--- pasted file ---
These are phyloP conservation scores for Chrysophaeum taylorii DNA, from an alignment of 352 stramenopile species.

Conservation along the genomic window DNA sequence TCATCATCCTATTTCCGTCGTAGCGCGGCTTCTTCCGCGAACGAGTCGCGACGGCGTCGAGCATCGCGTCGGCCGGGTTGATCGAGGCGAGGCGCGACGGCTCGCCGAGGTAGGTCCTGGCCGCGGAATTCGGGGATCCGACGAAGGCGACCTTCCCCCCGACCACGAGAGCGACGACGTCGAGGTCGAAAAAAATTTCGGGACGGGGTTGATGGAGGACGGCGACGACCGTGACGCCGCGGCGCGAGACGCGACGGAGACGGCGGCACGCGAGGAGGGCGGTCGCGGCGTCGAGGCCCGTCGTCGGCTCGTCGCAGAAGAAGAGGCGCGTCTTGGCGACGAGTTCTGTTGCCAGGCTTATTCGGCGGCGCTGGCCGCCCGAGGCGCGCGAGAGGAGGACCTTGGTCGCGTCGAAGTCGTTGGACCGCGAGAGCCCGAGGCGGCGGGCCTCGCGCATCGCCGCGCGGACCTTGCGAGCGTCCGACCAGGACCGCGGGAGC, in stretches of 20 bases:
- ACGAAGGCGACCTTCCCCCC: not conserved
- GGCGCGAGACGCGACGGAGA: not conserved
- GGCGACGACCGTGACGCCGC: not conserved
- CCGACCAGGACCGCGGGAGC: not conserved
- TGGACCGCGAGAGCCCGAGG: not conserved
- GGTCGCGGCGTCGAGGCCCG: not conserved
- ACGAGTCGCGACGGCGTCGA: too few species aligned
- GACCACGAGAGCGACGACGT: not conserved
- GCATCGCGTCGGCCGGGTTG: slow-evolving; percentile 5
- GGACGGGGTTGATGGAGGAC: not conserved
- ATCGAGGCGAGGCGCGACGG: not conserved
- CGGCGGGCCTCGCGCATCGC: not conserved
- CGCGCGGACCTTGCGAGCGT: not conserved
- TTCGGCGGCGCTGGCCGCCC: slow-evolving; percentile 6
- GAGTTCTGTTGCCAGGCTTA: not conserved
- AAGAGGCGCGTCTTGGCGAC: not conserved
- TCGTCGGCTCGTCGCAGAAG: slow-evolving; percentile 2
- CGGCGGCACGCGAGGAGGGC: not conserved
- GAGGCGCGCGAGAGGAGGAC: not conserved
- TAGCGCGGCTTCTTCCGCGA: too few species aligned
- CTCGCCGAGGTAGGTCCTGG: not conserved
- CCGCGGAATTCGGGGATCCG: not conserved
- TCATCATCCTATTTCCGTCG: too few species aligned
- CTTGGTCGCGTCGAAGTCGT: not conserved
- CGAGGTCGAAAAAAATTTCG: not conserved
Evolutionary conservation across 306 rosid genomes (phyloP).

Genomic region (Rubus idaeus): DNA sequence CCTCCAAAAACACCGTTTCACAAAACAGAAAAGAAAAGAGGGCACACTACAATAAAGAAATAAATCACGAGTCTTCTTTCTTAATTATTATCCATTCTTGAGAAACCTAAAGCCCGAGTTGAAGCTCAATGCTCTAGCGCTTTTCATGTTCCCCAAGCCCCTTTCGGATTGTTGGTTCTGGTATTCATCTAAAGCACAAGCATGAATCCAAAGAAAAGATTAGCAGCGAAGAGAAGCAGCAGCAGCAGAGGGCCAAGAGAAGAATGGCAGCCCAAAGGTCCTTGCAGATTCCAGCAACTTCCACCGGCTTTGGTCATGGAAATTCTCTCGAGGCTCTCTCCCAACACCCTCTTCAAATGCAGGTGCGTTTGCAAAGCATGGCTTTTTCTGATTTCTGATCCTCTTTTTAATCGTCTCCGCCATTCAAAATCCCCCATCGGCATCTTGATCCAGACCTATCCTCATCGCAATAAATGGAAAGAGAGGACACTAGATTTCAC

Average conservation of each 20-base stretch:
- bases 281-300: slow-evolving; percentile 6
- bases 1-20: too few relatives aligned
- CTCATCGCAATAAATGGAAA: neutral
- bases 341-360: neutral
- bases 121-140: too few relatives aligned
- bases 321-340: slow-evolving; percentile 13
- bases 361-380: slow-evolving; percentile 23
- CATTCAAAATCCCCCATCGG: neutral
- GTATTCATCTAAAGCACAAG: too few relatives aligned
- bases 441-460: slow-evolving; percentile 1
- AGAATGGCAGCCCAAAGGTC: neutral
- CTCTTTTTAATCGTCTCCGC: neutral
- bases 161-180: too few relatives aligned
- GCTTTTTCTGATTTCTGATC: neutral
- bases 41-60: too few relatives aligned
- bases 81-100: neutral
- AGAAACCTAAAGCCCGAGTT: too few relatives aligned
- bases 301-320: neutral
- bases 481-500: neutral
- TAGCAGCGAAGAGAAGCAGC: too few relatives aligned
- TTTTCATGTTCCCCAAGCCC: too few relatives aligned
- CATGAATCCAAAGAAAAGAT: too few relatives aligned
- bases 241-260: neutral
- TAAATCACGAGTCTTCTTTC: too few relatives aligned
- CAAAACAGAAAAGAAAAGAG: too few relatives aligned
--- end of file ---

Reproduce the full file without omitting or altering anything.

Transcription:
These are phyloP conservation scores for Chrysophaeum taylorii DNA, from an alignment of 352 stramenopile species.

Conservation along the genomic window DNA sequence TCATCATCCTATTTCCGTCGTAGCGCGGCTTCTTCCGCGAACGAGTCGCGACGGCGTCGAGCATCGCGTCGGCCGGGTTGATCGAGGCGAGGCGCGACGGCTCGCCGAGGTAGGTCCTGGCCGCGGAATTCGGGGATCCGACGAAGGCGACCTTCCCCCCGACCACGAGAGCGACGACGTCGAGGTCGAAAAAAATTTCGGGACGGGGTTGATGGAGGACGGCGACGACCGTGACGCCGCGGCGCGAGACGCGACGGAGACGGCGGCACGCGAGGAGGGCGGTCGCGGCGTCGAGGCCCGTCGTCGGCTCGTCGCAGAAGAAGAGGCGCGTCTTGGCGACGAGTTCTGTTGCCAGGCTTATTCGGCGGCGCTGGCCGCCCGAGGCGCGCGAGAGGAGGACCTTGGTCGCGTCGAAGTCGTTGGACCGCGAGAGCCCGAGGCGGCGGGCCTCGCGCATCGCCGCGCGGACCTTGCGAGCGTCCGACCAGGACCGCGGGAGC, in stretches of 20 bases:
- ACGAAGGCGACCTTCCCCCC: not conserved
- GGCGCGAGACGCGACGGAGA: not conserved
- GGCGACGACCGTGACGCCGC: not conserved
- CCGACCAGGACCGCGGGAGC: not conserved
- TGGACCGCGAGAGCCCGAGG: not conserved
- GGTCGCGGCGTCGAGGCCCG: not conserved
- ACGAGTCGCGACGGCGTCGA: too few species aligned
- GACCACGAGAGCGACGACGT: not conserved
- GCATCGCGTCGGCCGGGTTG: slow-evolving; percentile 5
- GGACGGGGTTGATGGAGGAC: not conserved
- ATCGAGGCGAGGCGCGACGG: not conserved
- CGGCGGGCCTCGCGCATCGC: not conserved
- CGCGCGGACCTTGCGAGCGT: not conserved
- TTCGGCGGCGCTGGCCGCCC: slow-evolving; percentile 6
- GAGTTCTGTTGCCAGGCTTA: not conserved
- AAGAGGCGCGTCTTGGCGAC: not conserved
- TCGTCGGCTCGTCGCAGAAG: slow-evolving; percentile 2
- CGGCGGCACGCGAGGAGGGC: not conserved
- GAGGCGCGCGAGAGGAGGAC: not conserved
- TAGCGCGGCTTCTTCCGCGA: too few species aligned
- CTCGCCGAGGTAGGTCCTGG: not conserved
- CCGCGGAATTCGGGGATCCG: not conserved
- TCATCATCCTATTTCCGTCG: too few species aligned
- CTTGGTCGCGTCGAAGTCGT: not conserved
- CGAGGTCGAAAAAAATTTCG: not conserved
Evolutionary conservation across 306 rosid genomes (phyloP).

Genomic region (Rubus idaeus): DNA sequence CCTCCAAAAACACCGTTTCACAAAACAGAAAAGAAAAGAGGGCACACTACAATAAAGAAATAAATCACGAGTCTTCTTTCTTAATTATTATCCATTCTTGAGAAACCTAAAGCCCGAGTTGAAGCTCAATGCTCTAGCGCTTTTCATGTTCCCCAAGCCCCTTTCGGATTGTTGGTTCTGGTATTCATCTAAAGCACAAGCATGAATCCAAAGAAAAGATTAGCAGCGAAGAGAAGCAGCAGCAGCAGAGGGCCAAGAGAAGAATGGCAGCCCAAAGGTCCTTGCAGATTCCAGCAACTTCCACCGGCTTTGGTCATGGAAATTCTCTCGAGGCTCTCTCCCAACACCCTCTTCAAATGCAGGTGCGTTTGCAAAGCATGGCTTTTTCTGATTTCTGATCCTCTTTTTAATCGTCTCCGCCATTCAAAATCCCCCATCGGCATCTTGATCCAGACCTATCCTCATCGCAATAAATGGAAAGAGAGGACACTAGATTTCAC

Average conservation of each 20-base stretch:
- bases 281-300: slow-evolving; percentile 6
- bases 1-20: too few relatives aligned
- CTCATCGCAATAAATGGAAA: neutral
- bases 341-360: neutral
- bases 121-140: too few relatives aligned
- bases 321-340: slow-evolving; percentile 13
- bases 361-380: slow-evolving; percentile 23
- CATTCAAAATCCCCCATCGG: neutral
- GTATTCATCTAAAGCACAAG: too few relatives aligned
- bases 441-460: slow-evolving; percentile 1
- AGAATGGCAGCCCAAAGGTC: neutral
- CTCTTTTTAATCGTCTCCGC: neutral
- bases 161-180: too few relatives aligned
- GCTTTTTCTGATTTCTGATC: neutral
- bases 41-60: too few relatives aligned
- bases 81-100: neutral
- AGAAACCTAAAGCCCGAGTT: too few relatives aligned
- bases 301-320: neutral
- bases 481-500: neutral
- TAGCAGCGAAGAGAAGCAGC: too few relatives aligned
- TTTTCATGTTCCCCAAGCCC: too few relatives aligned
- CATGAATCCAAAGAAAAGAT: too few relatives aligned
- bases 241-260: neutral
- TAAATCACGAGTCTTCTTTC: too few relatives aligned
- CAAAACAGAAAAGAAAAGAG: too few relatives aligned